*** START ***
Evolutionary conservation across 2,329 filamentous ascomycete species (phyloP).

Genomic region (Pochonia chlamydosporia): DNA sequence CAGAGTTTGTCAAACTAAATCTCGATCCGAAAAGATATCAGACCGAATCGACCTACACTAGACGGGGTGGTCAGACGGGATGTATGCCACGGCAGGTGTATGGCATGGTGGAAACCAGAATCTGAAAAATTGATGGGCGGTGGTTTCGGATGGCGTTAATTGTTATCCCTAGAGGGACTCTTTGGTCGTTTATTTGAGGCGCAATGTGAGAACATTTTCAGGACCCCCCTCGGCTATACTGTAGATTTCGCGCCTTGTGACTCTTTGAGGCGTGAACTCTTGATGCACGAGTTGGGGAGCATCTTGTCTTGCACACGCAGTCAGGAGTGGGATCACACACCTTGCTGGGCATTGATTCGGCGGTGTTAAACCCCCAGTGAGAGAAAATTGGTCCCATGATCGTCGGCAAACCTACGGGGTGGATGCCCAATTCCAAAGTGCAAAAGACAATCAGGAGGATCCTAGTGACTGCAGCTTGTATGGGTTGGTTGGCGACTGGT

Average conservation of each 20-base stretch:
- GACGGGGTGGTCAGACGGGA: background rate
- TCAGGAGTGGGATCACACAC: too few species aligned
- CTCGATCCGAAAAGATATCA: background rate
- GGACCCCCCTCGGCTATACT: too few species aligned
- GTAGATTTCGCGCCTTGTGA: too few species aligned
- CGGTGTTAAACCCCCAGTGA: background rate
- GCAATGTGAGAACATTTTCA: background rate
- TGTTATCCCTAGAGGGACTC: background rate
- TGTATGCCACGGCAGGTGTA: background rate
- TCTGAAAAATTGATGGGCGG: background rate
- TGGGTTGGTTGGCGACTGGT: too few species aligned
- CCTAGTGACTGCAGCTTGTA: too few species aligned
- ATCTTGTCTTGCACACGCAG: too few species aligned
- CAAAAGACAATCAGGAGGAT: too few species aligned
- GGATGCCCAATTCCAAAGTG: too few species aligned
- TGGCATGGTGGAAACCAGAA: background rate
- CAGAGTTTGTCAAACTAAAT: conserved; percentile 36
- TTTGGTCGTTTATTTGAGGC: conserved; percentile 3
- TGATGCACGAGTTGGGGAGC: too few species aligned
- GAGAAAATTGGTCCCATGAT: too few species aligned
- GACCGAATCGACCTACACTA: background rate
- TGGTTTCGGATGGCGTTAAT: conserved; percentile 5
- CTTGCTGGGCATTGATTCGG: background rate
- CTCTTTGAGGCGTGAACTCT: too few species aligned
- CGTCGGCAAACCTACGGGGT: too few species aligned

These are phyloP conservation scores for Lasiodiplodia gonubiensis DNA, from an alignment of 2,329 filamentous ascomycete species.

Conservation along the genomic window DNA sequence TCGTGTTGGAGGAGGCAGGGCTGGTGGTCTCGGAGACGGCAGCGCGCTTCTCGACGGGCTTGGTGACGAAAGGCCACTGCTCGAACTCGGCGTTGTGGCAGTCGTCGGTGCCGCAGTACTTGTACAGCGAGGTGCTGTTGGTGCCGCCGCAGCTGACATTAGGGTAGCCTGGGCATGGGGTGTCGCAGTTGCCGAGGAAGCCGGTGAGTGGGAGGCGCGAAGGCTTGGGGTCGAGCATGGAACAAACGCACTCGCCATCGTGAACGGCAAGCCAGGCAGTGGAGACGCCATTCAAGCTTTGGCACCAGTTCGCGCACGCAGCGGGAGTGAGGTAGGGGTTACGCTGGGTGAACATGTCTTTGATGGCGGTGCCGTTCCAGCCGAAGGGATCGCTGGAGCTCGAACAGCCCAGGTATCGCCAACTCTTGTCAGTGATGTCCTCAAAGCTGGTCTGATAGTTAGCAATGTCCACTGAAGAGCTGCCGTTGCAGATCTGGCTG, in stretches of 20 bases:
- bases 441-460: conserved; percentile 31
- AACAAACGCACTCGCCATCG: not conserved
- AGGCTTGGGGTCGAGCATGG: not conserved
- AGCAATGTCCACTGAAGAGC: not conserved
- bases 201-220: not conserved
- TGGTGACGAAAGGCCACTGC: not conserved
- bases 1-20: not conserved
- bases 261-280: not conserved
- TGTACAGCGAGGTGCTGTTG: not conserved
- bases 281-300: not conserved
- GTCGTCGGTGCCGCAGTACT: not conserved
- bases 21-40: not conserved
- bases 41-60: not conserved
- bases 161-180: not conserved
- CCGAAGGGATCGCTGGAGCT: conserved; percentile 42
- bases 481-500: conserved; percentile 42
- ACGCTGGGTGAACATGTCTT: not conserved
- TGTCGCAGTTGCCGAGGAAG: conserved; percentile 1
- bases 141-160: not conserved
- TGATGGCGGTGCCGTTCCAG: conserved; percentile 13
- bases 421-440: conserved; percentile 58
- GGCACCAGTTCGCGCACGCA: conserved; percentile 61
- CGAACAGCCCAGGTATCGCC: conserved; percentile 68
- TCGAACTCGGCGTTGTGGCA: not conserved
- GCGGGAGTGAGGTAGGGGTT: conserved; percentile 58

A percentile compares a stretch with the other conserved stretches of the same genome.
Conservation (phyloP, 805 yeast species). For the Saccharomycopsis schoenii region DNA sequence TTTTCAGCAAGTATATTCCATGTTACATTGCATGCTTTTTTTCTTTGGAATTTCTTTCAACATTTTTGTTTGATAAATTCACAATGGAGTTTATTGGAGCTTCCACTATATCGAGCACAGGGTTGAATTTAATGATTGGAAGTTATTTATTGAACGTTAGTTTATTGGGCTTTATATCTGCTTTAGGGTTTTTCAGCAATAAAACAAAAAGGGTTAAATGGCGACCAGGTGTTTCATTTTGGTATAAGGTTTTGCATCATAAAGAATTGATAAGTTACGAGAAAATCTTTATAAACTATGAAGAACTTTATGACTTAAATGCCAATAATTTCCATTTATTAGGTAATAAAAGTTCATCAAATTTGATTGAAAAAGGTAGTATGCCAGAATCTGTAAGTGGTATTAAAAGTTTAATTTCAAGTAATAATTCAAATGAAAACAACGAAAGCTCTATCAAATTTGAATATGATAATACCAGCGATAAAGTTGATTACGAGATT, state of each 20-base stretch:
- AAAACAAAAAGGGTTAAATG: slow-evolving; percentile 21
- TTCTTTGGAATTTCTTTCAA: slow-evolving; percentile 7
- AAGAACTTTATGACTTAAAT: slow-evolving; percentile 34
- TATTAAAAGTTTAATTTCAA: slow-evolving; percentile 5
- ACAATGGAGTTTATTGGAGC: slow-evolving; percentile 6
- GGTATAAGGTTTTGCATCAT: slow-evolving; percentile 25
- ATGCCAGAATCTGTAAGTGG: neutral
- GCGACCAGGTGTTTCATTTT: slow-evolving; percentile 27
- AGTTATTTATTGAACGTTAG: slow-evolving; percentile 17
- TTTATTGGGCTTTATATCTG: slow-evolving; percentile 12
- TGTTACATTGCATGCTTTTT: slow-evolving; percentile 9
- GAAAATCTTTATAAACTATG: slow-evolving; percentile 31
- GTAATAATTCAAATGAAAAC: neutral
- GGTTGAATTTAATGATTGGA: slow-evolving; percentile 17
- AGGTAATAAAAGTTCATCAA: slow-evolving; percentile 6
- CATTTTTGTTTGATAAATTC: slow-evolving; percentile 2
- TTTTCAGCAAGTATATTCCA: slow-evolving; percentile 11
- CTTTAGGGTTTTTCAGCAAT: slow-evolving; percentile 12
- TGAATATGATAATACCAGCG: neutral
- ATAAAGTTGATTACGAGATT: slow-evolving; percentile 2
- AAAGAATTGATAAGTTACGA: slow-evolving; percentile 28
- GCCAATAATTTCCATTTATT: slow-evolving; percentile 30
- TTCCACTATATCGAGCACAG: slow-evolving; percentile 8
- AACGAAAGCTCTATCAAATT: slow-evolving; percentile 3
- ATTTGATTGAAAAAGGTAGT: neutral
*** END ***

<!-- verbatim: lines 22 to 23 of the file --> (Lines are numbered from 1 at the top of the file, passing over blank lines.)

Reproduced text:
- TGATGCACGAGTTGGGGAGC: too few species aligned
- GAGAAAATTGGTCCCATGAT: too few species aligned